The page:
Targeting ATR as Cancer Therapy: A new era for synthetic lethality and synergistic combinations?

Pharmacol Ther. 2020 Mar;207:107450. doi: 10.1016/j.pharmthera.2019.107450. Epub 2019 Dec 11.


The DNA damage response (DDR) machinery is responsible for detecting DNA damage, pausing the cell cycle and initiating DNA repair. Ataxia telangiectasia and Rad3-related (ATR) protein is a key kinase at the heart of the DDR, responsible for sensing replication stress (RS) and signalling it to S and G2/M checkpoints to facilitate repair. In cancer, loss of G1 checkpoint control and activation of oncogenes that drive replication, result in cancer cells more likely to enter S phase with increased RS. These cancer cells become more reliant on their S and G2/M checkpoints, making this an attractive anti-cancer target. Targeting ATR is the focus of many oncology drug pipelines with a number of potent, selective ATR inhibitors developed, four (M6620, M4344, AZD6738 and BAY1895344) are currently in clinical development. Here we summarise the pre-clinical data supporting the use of ATR inhibitors as monotherapy and in combination with chemotherapy, radiotherapy and novel targeted agents such as PARP inhibitors. We discuss the current clinical trial data and the challenges of taking ATR inhibitors into the clinic and of identifying biomarkers to aid patient selection.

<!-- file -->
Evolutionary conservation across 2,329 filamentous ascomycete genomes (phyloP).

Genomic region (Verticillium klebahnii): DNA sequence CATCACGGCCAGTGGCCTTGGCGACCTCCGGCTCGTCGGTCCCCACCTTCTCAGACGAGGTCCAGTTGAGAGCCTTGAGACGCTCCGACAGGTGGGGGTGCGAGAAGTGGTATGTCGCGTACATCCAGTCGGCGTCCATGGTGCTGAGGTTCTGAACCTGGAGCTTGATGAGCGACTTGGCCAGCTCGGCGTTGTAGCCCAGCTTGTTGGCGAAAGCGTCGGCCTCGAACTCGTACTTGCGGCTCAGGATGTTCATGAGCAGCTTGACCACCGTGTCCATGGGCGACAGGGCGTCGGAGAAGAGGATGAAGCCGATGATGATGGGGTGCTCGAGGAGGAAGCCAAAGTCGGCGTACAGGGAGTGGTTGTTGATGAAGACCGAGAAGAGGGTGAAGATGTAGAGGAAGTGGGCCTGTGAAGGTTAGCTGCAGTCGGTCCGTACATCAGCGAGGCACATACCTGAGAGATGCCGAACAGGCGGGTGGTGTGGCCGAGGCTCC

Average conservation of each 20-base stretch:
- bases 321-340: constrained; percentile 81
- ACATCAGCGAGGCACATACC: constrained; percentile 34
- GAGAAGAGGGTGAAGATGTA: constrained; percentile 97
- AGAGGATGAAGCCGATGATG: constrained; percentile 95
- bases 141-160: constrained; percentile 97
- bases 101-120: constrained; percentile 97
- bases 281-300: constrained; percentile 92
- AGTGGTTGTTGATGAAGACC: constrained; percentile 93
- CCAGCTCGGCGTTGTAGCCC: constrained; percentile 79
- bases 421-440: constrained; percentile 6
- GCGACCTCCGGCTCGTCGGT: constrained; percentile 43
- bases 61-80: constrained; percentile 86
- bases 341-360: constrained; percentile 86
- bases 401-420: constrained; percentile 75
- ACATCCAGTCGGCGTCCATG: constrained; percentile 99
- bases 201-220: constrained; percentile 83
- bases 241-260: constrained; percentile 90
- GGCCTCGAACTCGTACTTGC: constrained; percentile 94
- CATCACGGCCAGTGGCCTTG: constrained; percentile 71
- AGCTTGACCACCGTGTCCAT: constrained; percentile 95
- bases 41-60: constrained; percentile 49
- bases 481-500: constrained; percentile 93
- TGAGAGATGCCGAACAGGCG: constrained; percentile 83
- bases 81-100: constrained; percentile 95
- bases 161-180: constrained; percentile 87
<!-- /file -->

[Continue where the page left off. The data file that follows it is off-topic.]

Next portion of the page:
Keywords: ATR; ATR inhibitor; Cancer; DNA damage response; Replication stress.

Publication types

  • Review

MeSH terms

  • Animals
  • Ataxia Telangiectasia Mutated Proteins / antagonists & inhibitors*
  • DNA Damage
  • Humans
  • Neoplasms / genetics
  • Neoplasms / therapy*
  • Synthetic Lethal Mutations


  • ATR protein, human
  • Ataxia Telangiectasia Mutated Proteins